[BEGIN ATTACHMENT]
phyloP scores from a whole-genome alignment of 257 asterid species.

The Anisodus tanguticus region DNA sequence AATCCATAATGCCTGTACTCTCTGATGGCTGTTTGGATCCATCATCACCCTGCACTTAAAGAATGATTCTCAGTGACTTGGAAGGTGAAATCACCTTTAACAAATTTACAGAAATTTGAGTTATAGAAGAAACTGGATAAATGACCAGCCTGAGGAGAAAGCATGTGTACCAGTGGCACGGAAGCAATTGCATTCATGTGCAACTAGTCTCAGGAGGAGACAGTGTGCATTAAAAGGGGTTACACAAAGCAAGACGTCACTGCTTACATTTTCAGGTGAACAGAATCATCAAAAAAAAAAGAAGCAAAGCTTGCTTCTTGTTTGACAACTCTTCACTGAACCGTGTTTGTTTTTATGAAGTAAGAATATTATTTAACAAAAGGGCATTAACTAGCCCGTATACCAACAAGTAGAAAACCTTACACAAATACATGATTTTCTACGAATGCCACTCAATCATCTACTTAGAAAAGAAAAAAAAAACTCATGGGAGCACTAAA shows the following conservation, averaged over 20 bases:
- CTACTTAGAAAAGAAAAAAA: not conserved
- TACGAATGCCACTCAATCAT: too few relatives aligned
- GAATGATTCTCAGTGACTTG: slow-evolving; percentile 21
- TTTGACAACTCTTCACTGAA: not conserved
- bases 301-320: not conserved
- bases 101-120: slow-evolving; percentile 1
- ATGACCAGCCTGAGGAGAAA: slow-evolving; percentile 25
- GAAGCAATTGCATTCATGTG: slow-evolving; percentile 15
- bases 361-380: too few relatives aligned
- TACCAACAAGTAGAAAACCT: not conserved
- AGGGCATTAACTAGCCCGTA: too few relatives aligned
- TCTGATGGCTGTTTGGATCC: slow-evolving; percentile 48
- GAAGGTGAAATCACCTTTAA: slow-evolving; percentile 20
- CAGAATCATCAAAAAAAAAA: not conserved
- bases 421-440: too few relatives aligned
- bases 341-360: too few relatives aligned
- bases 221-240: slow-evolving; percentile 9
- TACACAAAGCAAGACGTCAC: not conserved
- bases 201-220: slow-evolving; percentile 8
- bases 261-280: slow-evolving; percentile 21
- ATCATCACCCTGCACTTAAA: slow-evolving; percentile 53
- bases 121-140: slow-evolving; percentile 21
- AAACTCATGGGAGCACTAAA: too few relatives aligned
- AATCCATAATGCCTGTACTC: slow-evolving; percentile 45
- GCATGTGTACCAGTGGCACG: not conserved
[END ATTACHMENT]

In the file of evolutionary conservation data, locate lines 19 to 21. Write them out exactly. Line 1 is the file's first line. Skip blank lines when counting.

- bases 221-240: slow-evolving; percentile 9
- TACACAAAGCAAGACGTCAC: not conserved
- bases 201-220: slow-evolving; percentile 8